It decreases the levels of parenting stress. And consequently has this good impact in children’s outcomes. And also, let me just try to remember, there was another result for this.. Oh yeah, so when parenting practices were characterized by control attempts, this reinforced the insecure patterns of attachment of children.

And this had also an impact in parenting stress. Because as I said before, parenting stress is both an antecedent, but also a consequence of children outcomes.

Dr. Emily Helder: Oh, that’s so helpful. Both for, I would think for agencies as they’re preparing families pre-adoption and for post-adoption service providers as well.

Yeah, I want to ask you more about the expectations piece. I mean, I think there can be probably parent expectations that are specific to that parent in that family system. But if you think more systematically, you know, do you see, that there are like societal expectations, either of parents in general, or of, you know, adoptive parents in particular that are feeding into some of the parenting stress, especially if maybe those expectations are internalized by the adoptive parent.

Dr. Marta Santos Nunes: Yeah, well, to talk about that, I need to talk about expectations, but also about some myths, some generalized ideas that we have on our societies that then end in some expectations that are internalized by parents and effect, research has shown, effects their levels of stress related to parenthood.

So, yeah. As I mentioned before, adoptive parents, they go through all this intensive process of searching their lives, evaluating their ability to raise someone, to have kids, to be parents. And also a lot of these parents, they have with them, they received these kids that have very hard stories and this reflects on their difficult behavioral and emotional difficulties.

So they have in their hands, on the one hand, this approval to be, as they are able to, to help these children to recover and to grow. At the same time, they have a lot of challenges to deal with the normative challenges of any child development, but also the specific ones due to the adoption status.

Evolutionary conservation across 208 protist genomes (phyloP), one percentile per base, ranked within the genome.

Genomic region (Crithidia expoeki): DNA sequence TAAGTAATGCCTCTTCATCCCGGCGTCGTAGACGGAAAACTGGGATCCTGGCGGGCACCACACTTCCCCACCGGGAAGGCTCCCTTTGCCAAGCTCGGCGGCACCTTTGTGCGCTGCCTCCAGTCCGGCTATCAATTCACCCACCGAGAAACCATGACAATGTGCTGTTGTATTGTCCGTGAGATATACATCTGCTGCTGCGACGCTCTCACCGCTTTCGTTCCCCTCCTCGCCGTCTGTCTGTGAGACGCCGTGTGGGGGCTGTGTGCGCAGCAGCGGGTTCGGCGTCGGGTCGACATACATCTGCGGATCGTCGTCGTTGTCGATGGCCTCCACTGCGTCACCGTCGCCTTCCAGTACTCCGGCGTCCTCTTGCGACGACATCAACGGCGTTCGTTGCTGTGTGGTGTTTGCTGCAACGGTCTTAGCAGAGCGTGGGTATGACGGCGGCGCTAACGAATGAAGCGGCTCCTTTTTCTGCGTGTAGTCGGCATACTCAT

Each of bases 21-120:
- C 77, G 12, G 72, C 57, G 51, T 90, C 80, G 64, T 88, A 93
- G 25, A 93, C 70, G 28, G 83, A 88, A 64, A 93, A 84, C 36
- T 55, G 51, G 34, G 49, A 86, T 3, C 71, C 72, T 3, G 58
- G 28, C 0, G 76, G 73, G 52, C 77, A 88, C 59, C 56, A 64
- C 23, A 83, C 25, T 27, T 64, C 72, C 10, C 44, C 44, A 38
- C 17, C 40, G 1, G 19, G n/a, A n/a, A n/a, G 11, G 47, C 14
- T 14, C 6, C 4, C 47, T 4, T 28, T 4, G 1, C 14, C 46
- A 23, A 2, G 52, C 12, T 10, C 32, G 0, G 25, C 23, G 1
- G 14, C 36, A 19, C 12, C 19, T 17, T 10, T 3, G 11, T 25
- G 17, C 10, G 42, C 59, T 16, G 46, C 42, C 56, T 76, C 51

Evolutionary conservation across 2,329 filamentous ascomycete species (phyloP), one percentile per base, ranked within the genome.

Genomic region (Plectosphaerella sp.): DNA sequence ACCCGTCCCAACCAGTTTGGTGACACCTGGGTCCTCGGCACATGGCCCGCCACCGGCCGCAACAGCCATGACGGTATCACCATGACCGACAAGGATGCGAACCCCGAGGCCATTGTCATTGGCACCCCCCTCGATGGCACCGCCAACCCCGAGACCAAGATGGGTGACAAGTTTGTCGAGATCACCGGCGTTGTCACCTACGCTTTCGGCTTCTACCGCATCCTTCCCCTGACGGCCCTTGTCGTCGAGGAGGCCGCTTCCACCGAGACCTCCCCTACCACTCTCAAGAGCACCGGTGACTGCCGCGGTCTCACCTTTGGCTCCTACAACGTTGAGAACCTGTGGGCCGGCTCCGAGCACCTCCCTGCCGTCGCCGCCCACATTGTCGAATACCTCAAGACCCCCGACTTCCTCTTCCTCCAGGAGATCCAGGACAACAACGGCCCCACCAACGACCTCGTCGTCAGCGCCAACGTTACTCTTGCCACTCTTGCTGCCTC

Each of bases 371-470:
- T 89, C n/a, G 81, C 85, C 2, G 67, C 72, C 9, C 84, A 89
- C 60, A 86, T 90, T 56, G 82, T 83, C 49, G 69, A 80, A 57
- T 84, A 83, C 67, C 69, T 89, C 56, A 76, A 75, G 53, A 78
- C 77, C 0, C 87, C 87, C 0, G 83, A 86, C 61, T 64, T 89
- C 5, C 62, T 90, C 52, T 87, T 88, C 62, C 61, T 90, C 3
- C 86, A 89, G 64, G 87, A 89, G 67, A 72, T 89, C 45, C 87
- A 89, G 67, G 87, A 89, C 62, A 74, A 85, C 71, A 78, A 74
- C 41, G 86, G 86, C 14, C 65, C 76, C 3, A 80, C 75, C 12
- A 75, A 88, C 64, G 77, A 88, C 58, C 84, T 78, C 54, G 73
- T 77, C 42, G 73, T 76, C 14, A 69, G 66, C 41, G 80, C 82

And a lot of times the report that I received from this parents is that they feel that they have the eyes of the society on them, on the work they are doing with all of this. So it’s an added pressure. It’s an added responsibility that they feel, they feel on their, on their shoulders. So this is one thing.

They feel that there are these eyes over them over their, over their work, but also Emily, when I ask people what movies do you know about adoption? People in general, not, not people that are working with adoption. Then I would receive different answers, but in general when I ask what do you know about adoption?

What stories do you know about adoption? Usually people associate adoption, to dramatic stories, to stories of children with lots of problems, with the stories of families broken due to the, the adoption of that child. So, there is this idea, this association of adoption and dramatic negative stories.

So this is one thing. Another thing is that myth about the blood ties, that the blood ties are stronger, that they reveal a more truthful, a stronger connection between child and parents. So, yes, there’s a lot of good stuff coming from society, but there’s also these generalized ideas. These myths that from what I heard from these parents, led to some pressure and their levels of stress might increase a bit because of this.

Dr. Emily Helder: Yeah. That’s you, it reminds me a little bit of a conversation I had with with Karen Garber who wrote a chapter for the Handbook on adoptive microaggressions and just talking about how the societal kind of stereotypes about adoption can contribute to stress for everybody.

Yeah. That’s so helpful. Last thing I wanted to ask you about was just, you know, in thinking about the fact that adoption is really not a one-time event, you know, it’s something that unfolds for the adoptee and their family, really over the lifespan. I wondered if you could say a bit about how adoptive parents might need different kinds of supports at different stages of the, you know, of the adoption or of their lifespan.

How does that change?

Dr. Marta Santos Nunes: Well, I’m not sure if this would be a matter of life stage I am more comfortable based on research to say that it depends on the stressor and the impact of that stressor. Because for the very same life-stage, I can have different challenges happening or different families can have different challenges happening.